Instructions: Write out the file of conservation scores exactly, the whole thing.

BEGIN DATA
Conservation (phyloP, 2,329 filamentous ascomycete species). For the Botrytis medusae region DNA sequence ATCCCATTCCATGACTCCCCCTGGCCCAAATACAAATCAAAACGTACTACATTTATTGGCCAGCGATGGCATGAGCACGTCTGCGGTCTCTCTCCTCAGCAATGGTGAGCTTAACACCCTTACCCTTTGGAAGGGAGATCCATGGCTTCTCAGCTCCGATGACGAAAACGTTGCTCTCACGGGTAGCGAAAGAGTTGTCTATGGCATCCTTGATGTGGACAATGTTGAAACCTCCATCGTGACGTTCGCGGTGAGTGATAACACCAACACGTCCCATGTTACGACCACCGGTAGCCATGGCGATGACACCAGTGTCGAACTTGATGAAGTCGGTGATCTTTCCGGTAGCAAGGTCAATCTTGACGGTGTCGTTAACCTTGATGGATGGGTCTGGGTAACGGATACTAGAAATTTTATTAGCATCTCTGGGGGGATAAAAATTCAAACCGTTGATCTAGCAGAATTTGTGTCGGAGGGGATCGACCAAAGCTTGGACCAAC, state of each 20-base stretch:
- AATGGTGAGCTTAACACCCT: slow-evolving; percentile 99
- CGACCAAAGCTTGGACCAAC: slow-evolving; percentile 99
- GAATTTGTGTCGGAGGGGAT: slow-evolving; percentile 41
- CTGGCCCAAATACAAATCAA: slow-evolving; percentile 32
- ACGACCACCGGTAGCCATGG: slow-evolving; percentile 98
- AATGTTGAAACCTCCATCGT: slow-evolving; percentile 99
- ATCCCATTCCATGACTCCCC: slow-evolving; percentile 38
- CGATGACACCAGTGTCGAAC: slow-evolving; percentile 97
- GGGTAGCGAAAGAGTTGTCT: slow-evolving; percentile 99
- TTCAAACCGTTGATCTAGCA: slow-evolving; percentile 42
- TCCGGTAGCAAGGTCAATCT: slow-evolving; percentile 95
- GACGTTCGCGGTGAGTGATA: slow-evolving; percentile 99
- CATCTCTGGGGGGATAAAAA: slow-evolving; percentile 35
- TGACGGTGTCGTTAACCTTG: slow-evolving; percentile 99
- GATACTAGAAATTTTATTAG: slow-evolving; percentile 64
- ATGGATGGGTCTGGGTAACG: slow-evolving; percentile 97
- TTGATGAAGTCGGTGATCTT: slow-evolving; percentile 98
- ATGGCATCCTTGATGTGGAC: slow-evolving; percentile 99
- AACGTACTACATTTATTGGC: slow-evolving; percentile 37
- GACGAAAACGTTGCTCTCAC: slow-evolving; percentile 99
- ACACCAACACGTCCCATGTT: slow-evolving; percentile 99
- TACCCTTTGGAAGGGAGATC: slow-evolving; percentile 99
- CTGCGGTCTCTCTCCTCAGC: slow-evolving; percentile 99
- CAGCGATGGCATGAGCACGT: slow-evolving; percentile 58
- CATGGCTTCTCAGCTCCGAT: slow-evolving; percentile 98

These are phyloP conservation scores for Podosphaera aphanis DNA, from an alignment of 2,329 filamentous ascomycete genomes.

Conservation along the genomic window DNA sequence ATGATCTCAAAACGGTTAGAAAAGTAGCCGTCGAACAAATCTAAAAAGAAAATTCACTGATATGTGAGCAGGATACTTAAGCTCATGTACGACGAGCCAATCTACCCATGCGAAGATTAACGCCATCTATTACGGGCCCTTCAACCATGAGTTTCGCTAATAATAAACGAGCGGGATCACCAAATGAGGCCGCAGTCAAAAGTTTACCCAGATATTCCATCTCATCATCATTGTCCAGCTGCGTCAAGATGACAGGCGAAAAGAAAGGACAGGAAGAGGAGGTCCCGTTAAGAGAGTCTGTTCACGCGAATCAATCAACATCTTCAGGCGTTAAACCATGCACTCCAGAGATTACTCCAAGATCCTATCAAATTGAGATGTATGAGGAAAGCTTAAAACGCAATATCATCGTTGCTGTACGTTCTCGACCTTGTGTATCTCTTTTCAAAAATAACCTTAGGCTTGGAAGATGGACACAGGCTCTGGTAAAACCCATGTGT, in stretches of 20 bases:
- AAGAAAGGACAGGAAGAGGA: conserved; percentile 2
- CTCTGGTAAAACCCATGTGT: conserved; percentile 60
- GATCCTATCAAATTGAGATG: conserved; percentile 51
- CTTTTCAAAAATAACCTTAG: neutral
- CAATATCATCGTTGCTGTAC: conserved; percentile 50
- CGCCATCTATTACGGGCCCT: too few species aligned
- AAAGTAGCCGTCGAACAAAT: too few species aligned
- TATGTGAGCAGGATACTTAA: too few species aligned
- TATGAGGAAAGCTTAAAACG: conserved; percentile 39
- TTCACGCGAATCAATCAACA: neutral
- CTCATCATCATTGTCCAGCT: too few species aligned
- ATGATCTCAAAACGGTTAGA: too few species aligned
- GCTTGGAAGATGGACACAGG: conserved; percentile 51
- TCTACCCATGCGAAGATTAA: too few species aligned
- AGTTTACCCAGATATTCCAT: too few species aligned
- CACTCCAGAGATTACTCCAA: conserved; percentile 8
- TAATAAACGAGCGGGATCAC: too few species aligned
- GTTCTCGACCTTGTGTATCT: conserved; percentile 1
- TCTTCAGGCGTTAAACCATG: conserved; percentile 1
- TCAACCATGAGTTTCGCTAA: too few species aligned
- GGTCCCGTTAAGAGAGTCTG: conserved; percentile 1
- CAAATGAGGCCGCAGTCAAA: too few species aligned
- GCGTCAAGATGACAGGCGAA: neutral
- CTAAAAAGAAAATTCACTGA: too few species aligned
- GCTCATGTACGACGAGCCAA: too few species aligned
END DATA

Conservation (phyloP, 2,329 filamentous ascomycete species). For the Botrytis medusae region DNA sequence ATCCCATTCCATGACTCCCCCTGGCCCAAATACAAATCAAAACGTACTACATTTATTGGCCAGCGATGGCATGAGCACGTCTGCGGTCTCTCTCCTCAGCAATGGTGAGCTTAACACCCTTACCCTTTGGAAGGGAGATCCATGGCTTCTCAGCTCCGATGACGAAAACGTTGCTCTCACGGGTAGCGAAAGAGTTGTCTATGGCATCCTTGATGTGGACAATGTTGAAACCTCCATCGTGACGTTCGCGGTGAGTGATAACACCAACACGTCCCATGTTACGACCACCGGTAGCCATGGCGATGACACCAGTGTCGAACTTGATGAAGTCGGTGATCTTTCCGGTAGCAAGGTCAATCTTGACGGTGTCGTTAACCTTGATGGATGGGTCTGGGTAACGGATACTAGAAATTTTATTAGCATCTCTGGGGGGATAAAAATTCAAACCGTTGATCTAGCAGAATTTGTGTCGGAGGGGATCGACCAAAGCTTGGACCAAC, state of each 20-base stretch:
- AATGGTGAGCTTAACACCCT: slow-evolving; percentile 99
- CGACCAAAGCTTGGACCAAC: slow-evolving; percentile 99
- GAATTTGTGTCGGAGGGGAT: slow-evolving; percentile 41
- CTGGCCCAAATACAAATCAA: slow-evolving; percentile 32
- ACGACCACCGGTAGCCATGG: slow-evolving; percentile 98
- AATGTTGAAACCTCCATCGT: slow-evolving; percentile 99
- ATCCCATTCCATGACTCCCC: slow-evolving; percentile 38
- CGATGACACCAGTGTCGAAC: slow-evolving; percentile 97
- GGGTAGCGAAAGAGTTGTCT: slow-evolving; percentile 99
- TTCAAACCGTTGATCTAGCA: slow-evolving; percentile 42
- TCCGGTAGCAAGGTCAATCT: slow-evolving; percentile 95
- GACGTTCGCGGTGAGTGATA: slow-evolving; percentile 99
- CATCTCTGGGGGGATAAAAA: slow-evolving; percentile 35
- TGACGGTGTCGTTAACCTTG: slow-evolving; percentile 99
- GATACTAGAAATTTTATTAG: slow-evolving; percentile 64
- ATGGATGGGTCTGGGTAACG: slow-evolving; percentile 97
- TTGATGAAGTCGGTGATCTT: slow-evolving; percentile 98
- ATGGCATCCTTGATGTGGAC: slow-evolving; percentile 99
- AACGTACTACATTTATTGGC: slow-evolving; percentile 37
- GACGAAAACGTTGCTCTCAC: slow-evolving; percentile 99
- ACACCAACACGTCCCATGTT: slow-evolving; percentile 99
- TACCCTTTGGAAGGGAGATC: slow-evolving; percentile 99
- CTGCGGTCTCTCTCCTCAGC: slow-evolving; percentile 99
- CAGCGATGGCATGAGCACGT: slow-evolving; percentile 58
- CATGGCTTCTCAGCTCCGAT: slow-evolving; percentile 98

These are phyloP conservation scores for Podosphaera aphanis DNA, from an alignment of 2,329 filamentous ascomycete genomes.

Conservation along the genomic window DNA sequence ATGATCTCAAAACGGTTAGAAAAGTAGCCGTCGAACAAATCTAAAAAGAAAATTCACTGATATGTGAGCAGGATACTTAAGCTCATGTACGACGAGCCAATCTACCCATGCGAAGATTAACGCCATCTATTACGGGCCCTTCAACCATGAGTTTCGCTAATAATAAACGAGCGGGATCACCAAATGAGGCCGCAGTCAAAAGTTTACCCAGATATTCCATCTCATCATCATTGTCCAGCTGCGTCAAGATGACAGGCGAAAAGAAAGGACAGGAAGAGGAGGTCCCGTTAAGAGAGTCTGTTCACGCGAATCAATCAACATCTTCAGGCGTTAAACCATGCACTCCAGAGATTACTCCAAGATCCTATCAAATTGAGATGTATGAGGAAAGCTTAAAACGCAATATCATCGTTGCTGTACGTTCTCGACCTTGTGTATCTCTTTTCAAAAATAACCTTAGGCTTGGAAGATGGACACAGGCTCTGGTAAAACCCATGTGT, in stretches of 20 bases:
- AAGAAAGGACAGGAAGAGGA: conserved; percentile 2
- CTCTGGTAAAACCCATGTGT: conserved; percentile 60
- GATCCTATCAAATTGAGATG: conserved; percentile 51
- CTTTTCAAAAATAACCTTAG: neutral
- CAATATCATCGTTGCTGTAC: conserved; percentile 50
- CGCCATCTATTACGGGCCCT: too few species aligned
- AAAGTAGCCGTCGAACAAAT: too few species aligned
- TATGTGAGCAGGATACTTAA: too few species aligned
- TATGAGGAAAGCTTAAAACG: conserved; percentile 39
- TTCACGCGAATCAATCAACA: neutral
- CTCATCATCATTGTCCAGCT: too few species aligned
- ATGATCTCAAAACGGTTAGA: too few species aligned
- GCTTGGAAGATGGACACAGG: conserved; percentile 51
- TCTACCCATGCGAAGATTAA: too few species aligned
- AGTTTACCCAGATATTCCAT: too few species aligned
- CACTCCAGAGATTACTCCAA: conserved; percentile 8
- TAATAAACGAGCGGGATCAC: too few species aligned
- GTTCTCGACCTTGTGTATCT: conserved; percentile 1
- TCTTCAGGCGTTAAACCATG: conserved; percentile 1
- TCAACCATGAGTTTCGCTAA: too few species aligned
- GGTCCCGTTAAGAGAGTCTG: conserved; percentile 1
- CAAATGAGGCCGCAGTCAAA: too few species aligned
- GCGTCAAGATGACAGGCGAA: neutral
- CTAAAAAGAAAATTCACTGA: too few species aligned
- GCTCATGTACGACGAGCCAA: too few species aligned